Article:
Friday, March 26, 2021

Port Orford Heads and Tseriadun Recreation Site

The views from Port Orford Heads were stunning

Day 2 of my hernia surgery recovery plan (not specifically endorsed by my surgeon) called for another short hike on Port Orford Heads, the idea being to hit places where I would not normally hike because of the meager distance of the trails. Located between the town of Port Orford and the Pacific Ocean, the headlands on the ocean side are surrounded by nasty rocky islands and even nastier rocks lying in wait just below the surface of the ocean. Back in the day, boats ran into the submerged rocks with enough frequency that a lifeboat crew was stationed atop the heads to rescue sailors and passengers alike. Nowadays, the Heads and historical lifeboat station are a state park and a short trail leads to several outstanding viewpoints atop the headlands.

Wild iris graced the trail

Beginning at the aforementioned lifeboat station, the path quickly dropped into a lush forest where ferns rested upon the stout arms of spruce branches like so many polypodiophytic (fancy word for ferny) turkeys roosting for the night. Wild iris, woodland violet, and oaks toothwort were beginning the spring show on the forest floor while small birds twittered and flittered in the flourishing shrubbery.

The ruins of the once and former boathouse

At an overlook of a narrow cove dwarfed by the tall cliffs of the headlands, the ruins of the old boathouse (long since lost to a fire) could be seen. To effect a rescue, the lifeboat crews stationed here had to hike down from the station to the boathouse, manually row the boats out onto the stormy sea, rescue those in need of such, row back to the boathouse, and then hike back up the incredibly steep stair-stepped path back to the station atop the Heads. Wow, they were capable of much greater things than anything this herniated hiker could ever accomplish.

A keyhole-shaped cove at Port Orford Heads

The trail soon left the forest and transitioned to an up and down route along the edge of the headlands. The track abruptly came to an end, primarily because Oregon likewise came to an abrupt end. The drop-off was sheer and precipitous, and the view from the head of the Heads was stunning. Below, windblown waves with spindrifts curling off them crashed onto rocky islands and shores, or surged into keyhole coves with equal vigor. Offshore, a number of boat-eating islands extended out to several miles from the shore. One pyramid-shaped island had a large cave in it which reminded me of my Sisters Rock hike from the day before.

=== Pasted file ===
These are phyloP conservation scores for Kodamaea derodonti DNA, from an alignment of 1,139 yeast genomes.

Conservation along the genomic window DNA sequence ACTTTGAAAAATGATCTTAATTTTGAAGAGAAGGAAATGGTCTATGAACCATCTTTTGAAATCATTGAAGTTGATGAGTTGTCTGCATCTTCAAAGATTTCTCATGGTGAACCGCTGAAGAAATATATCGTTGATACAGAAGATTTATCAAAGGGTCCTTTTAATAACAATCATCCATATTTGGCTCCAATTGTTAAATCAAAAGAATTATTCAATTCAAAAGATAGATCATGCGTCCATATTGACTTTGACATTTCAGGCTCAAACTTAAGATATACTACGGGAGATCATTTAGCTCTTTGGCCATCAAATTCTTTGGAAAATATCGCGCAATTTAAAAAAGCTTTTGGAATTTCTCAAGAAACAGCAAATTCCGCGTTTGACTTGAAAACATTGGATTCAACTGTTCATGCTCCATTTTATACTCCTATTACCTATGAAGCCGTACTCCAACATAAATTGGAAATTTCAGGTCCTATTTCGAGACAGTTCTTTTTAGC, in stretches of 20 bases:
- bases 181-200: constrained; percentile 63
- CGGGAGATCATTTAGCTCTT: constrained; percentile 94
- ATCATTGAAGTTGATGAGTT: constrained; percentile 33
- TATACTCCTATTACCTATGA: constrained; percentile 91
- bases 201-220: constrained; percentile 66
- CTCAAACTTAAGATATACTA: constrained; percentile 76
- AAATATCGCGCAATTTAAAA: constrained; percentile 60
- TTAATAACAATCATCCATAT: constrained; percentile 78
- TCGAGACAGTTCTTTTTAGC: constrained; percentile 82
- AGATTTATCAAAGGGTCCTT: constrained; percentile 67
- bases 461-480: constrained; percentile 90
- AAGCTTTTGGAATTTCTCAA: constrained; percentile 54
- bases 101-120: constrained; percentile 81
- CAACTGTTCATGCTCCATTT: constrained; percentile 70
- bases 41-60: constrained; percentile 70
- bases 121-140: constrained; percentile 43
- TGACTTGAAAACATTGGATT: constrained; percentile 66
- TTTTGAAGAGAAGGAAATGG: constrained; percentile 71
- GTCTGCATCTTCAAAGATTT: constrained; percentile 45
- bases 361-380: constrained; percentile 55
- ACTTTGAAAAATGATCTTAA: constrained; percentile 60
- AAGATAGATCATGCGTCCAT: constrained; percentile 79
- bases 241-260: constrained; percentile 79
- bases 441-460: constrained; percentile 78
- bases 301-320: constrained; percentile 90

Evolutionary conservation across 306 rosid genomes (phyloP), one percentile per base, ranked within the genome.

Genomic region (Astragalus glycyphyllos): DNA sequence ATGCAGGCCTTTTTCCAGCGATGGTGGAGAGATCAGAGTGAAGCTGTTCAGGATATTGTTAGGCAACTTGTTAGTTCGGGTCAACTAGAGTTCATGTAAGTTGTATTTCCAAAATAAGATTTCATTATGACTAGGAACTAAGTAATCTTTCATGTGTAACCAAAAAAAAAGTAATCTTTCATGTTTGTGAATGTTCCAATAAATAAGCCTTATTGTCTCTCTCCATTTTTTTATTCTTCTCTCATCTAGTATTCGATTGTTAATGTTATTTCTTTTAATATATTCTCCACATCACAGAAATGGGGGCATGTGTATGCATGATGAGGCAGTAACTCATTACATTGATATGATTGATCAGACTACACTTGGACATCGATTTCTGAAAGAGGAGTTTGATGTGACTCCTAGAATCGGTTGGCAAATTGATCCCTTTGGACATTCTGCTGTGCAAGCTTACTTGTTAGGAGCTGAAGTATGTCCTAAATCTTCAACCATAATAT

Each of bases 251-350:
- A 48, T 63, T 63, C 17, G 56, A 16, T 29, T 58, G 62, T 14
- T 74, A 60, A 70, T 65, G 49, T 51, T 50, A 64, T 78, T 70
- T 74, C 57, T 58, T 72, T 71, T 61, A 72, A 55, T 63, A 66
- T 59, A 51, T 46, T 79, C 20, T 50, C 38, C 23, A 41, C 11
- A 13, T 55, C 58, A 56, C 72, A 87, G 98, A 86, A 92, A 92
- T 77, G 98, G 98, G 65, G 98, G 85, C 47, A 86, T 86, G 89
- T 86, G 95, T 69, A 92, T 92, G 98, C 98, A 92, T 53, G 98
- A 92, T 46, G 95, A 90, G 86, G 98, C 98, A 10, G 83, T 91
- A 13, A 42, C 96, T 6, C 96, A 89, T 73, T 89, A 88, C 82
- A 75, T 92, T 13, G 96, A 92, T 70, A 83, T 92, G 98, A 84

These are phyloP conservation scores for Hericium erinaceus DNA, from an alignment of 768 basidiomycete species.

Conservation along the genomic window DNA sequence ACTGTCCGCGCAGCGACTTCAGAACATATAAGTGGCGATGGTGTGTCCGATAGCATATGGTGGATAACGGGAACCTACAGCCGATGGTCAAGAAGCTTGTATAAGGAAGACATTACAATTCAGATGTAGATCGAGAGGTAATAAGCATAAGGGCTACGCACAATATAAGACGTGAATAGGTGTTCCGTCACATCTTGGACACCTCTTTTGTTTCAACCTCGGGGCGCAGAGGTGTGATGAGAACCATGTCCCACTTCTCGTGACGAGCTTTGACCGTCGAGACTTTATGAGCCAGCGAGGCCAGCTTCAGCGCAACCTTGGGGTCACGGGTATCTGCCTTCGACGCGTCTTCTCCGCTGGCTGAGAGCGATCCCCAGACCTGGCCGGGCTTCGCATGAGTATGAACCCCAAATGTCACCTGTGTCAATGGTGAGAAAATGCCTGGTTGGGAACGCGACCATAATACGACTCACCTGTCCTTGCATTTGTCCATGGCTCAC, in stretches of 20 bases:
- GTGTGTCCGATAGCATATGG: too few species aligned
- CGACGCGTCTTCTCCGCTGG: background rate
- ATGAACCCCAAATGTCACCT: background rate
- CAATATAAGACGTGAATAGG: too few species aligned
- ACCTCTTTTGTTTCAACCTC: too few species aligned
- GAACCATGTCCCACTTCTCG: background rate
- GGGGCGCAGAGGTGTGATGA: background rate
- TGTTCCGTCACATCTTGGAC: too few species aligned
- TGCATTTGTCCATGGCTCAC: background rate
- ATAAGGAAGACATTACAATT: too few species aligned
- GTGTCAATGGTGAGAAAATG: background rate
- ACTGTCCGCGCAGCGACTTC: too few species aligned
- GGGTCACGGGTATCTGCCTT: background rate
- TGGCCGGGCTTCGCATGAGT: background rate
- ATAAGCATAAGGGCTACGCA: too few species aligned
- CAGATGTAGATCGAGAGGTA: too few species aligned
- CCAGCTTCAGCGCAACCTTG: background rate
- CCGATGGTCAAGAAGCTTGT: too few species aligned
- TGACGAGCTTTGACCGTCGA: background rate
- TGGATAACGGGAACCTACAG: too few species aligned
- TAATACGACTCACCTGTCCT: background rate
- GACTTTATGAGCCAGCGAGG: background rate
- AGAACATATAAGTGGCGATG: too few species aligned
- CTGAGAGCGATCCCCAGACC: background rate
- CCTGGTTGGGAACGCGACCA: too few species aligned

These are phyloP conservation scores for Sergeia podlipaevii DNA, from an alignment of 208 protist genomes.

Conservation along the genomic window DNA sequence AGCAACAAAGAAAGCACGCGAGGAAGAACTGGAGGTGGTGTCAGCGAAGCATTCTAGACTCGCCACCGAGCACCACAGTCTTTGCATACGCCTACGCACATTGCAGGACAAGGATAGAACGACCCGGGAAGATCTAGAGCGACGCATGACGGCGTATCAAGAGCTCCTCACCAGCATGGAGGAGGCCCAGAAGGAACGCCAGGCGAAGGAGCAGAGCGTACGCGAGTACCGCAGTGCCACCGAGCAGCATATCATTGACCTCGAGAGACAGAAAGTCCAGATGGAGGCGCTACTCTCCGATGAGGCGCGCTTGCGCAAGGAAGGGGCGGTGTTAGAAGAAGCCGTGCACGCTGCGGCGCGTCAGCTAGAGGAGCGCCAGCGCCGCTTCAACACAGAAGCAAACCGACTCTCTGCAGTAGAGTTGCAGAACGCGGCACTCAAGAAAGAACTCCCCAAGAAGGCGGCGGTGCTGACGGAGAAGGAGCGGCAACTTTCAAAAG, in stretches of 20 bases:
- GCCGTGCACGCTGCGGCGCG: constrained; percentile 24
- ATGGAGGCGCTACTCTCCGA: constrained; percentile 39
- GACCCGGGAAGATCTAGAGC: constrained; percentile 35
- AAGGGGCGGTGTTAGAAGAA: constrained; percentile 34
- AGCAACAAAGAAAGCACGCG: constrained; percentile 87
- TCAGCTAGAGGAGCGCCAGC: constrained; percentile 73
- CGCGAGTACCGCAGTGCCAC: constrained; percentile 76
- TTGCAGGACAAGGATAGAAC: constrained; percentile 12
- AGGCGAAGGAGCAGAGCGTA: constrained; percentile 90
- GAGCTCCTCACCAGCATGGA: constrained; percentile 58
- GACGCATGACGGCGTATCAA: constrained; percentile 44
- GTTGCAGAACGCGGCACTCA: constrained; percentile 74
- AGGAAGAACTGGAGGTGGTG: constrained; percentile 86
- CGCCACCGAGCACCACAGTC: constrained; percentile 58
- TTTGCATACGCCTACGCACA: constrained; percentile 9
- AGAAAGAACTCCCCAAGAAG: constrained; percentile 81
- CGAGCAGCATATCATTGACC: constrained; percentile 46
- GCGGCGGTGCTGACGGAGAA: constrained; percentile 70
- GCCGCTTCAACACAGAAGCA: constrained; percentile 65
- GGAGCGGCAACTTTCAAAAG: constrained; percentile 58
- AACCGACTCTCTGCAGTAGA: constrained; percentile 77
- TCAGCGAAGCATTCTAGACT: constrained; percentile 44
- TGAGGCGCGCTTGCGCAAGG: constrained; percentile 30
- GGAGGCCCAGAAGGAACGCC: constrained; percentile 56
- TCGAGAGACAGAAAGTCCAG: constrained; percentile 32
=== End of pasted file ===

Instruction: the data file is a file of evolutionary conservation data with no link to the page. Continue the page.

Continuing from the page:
You could see forever except for Cape Blanco being in the way

To the north, stretched a beach all the way north to Cape Blanco with the town of Port Orford and local landmark Garrison Lake eminently visible. The sea was colored aquamarine, the surf glowed a radiant white, and the sky was painted a bright blue, all colors contrasting nicely with the dark brown beach and the black and brown terrain of Port Orford Heads. Definitely a colorful view for the ages!

Red currant prettied up the Tseriadun trailhead

While fun, the hike on Port Orford Heads was not very long and my legs still felt peppy, as they should, so I drove down to Tseriadun State Recreation Site, because I had never been there and the name sounded exotic if only because it began with a "ts". The locals and maps refer to Tseriadun as Agate Beach which is not as exciting a name, but if I could return home with a small haul of agates, then that would be excitement enough.

A low dune of soft sand is all that protects
Garrison Lake from the ravages of the ocean

Beaches are always fun but this particular beach is made unique by the proximity of Garrison Lake, for only a tenuous spit of sand separates lake from ocean. From a hiking standpoint, it's kind of cool to walk on the dune with the calm and placid lake on one side while on the other side, the restless ocean fumes "Mine, soon you will be mine!" Given a recent history of the ocean breaching the sandy spit during raging storms, it's not an idle threat.

Offended by my intrusive presence, the ocean gnashes its teeth

The beach sprawled under a clear blue sky but a cold and strong wind made my eyes water which might be why I didn't spot any agates. The waves were large and boisterous with the stiff breeze peeling spray off of the onrushing surf. At the south end of the beach, loomed an imposing rocky pyramid with the much larger cliffs of Port Orford Heads rising beyond. The waves were pretty awesome as they thundered against the rock so I hiked in that direction to get a better look-see.

Heed the warning, Richard

On the other side of the jagged rock was a fairly substantial creek snaking back and forth through a sand and rock combo before reaching the sea. The waves were breaking big, the spray of the surf rolling off the rocks and into the creek and I spent a few minutes doing some photography. However, several large waves rolled up the creek bed, nearly cutting me off from a safe retreat. That was my cue, and when the incoming tide temporarily receded between waves, I backtracked to safety on the beach.

The waves were spectacular

I had intended to hike a nearby nature trail before heading back to Winston but could not find the trailhead (I did see it as I was leaving, though). But the day almost felt complete anyway, with awesome scenery accessed via some restorative walking. While I could have used a few more miles of hiking, my surgeon will no doubt have a frowny face when she hears what I've been up to, so we'll just make this outing our little secret. 

The rugged Oregon coast at Port Orford Heads

For more photos of this pair of hikes, please visit the Flickr albums:

Port Orford Heads

Tseriadun State Recreation Site


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